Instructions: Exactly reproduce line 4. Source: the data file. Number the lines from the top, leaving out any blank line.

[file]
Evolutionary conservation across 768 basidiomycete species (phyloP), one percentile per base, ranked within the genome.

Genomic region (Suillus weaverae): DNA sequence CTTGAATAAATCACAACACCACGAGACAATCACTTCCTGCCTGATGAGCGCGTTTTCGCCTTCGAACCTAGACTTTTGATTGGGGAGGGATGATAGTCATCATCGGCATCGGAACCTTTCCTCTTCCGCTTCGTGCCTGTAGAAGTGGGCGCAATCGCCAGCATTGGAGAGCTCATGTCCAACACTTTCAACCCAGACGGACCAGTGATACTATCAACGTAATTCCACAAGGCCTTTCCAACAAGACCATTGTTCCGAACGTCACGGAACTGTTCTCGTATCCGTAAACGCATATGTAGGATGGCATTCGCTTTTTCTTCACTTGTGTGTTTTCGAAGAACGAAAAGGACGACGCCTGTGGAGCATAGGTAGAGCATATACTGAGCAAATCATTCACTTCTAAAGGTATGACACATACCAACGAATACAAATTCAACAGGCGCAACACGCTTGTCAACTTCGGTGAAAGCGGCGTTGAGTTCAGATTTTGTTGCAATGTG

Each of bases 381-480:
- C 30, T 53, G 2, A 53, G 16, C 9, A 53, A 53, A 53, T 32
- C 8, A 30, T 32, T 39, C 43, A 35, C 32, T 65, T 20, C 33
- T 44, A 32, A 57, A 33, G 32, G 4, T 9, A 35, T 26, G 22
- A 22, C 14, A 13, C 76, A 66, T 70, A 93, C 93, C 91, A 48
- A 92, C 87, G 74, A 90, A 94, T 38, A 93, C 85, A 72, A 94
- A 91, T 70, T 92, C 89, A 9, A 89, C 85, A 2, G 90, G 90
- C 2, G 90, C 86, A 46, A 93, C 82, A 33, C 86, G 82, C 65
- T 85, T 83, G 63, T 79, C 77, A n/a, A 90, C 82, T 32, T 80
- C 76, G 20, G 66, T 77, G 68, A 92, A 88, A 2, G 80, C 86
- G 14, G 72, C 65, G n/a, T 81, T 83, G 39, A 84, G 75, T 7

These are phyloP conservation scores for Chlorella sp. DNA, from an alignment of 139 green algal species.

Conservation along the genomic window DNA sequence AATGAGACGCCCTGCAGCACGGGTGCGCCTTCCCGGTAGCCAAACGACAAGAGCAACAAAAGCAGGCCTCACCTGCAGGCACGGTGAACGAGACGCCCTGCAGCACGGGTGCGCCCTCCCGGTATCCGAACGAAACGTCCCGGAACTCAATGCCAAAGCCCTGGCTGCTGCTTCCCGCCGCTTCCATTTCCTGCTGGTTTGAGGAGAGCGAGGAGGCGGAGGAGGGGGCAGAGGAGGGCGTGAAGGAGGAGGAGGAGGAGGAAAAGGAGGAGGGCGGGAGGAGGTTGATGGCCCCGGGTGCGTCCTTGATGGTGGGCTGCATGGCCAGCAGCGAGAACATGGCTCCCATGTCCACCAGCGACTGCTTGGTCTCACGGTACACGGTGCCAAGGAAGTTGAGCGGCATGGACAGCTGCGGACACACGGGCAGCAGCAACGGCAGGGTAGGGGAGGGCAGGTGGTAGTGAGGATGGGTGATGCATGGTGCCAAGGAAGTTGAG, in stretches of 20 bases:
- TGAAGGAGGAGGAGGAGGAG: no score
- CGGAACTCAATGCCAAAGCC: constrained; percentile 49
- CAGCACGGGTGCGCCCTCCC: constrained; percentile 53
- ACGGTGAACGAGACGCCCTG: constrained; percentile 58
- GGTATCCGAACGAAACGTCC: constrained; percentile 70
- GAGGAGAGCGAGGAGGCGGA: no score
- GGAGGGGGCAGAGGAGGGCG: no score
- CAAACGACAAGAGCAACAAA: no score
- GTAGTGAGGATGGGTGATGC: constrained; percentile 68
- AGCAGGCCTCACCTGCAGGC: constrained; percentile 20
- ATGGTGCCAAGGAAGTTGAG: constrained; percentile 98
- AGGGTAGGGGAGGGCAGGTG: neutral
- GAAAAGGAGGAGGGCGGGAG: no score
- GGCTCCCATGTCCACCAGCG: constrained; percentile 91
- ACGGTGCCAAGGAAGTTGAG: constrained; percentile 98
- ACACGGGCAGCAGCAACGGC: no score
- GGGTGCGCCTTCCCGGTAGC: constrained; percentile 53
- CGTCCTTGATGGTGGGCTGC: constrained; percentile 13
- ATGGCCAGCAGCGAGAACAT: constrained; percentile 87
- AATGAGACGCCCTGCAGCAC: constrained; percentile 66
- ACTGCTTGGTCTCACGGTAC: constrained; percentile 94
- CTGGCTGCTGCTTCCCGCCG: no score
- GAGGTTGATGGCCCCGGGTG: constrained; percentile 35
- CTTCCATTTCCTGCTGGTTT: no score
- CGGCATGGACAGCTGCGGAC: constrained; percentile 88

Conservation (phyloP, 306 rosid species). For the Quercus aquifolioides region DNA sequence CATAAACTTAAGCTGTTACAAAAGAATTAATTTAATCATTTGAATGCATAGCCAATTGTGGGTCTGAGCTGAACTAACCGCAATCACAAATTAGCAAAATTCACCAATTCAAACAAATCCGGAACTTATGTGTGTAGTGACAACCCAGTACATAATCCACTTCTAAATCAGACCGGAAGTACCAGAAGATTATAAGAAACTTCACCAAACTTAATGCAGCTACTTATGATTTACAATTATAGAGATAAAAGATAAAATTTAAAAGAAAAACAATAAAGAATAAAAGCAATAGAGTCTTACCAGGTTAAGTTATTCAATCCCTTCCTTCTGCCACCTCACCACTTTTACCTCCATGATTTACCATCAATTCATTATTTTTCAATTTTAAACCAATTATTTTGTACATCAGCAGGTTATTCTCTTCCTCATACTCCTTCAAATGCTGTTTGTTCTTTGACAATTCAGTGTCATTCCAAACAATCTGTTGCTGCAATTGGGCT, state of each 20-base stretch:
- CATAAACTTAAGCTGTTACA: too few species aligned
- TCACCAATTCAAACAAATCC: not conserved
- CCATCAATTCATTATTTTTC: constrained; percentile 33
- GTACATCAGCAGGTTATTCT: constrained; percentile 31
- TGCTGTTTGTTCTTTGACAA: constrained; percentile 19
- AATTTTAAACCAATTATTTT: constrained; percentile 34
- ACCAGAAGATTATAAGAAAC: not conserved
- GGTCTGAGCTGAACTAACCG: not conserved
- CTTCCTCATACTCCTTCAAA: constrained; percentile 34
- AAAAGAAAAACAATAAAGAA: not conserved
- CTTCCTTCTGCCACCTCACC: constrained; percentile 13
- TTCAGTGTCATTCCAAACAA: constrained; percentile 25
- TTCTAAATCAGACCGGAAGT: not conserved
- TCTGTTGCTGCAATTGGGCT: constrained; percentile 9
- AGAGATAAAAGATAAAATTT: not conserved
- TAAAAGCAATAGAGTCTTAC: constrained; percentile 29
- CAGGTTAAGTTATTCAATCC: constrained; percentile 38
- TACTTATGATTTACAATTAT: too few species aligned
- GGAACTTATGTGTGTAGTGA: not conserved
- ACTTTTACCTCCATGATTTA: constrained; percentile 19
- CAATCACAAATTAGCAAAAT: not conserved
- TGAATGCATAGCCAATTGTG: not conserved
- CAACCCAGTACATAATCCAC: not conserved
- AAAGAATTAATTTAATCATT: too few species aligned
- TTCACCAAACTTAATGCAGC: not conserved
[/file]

- C 30, T 53, G 2, A 53, G 16, C 9, A 53, A 53, A 53, T 32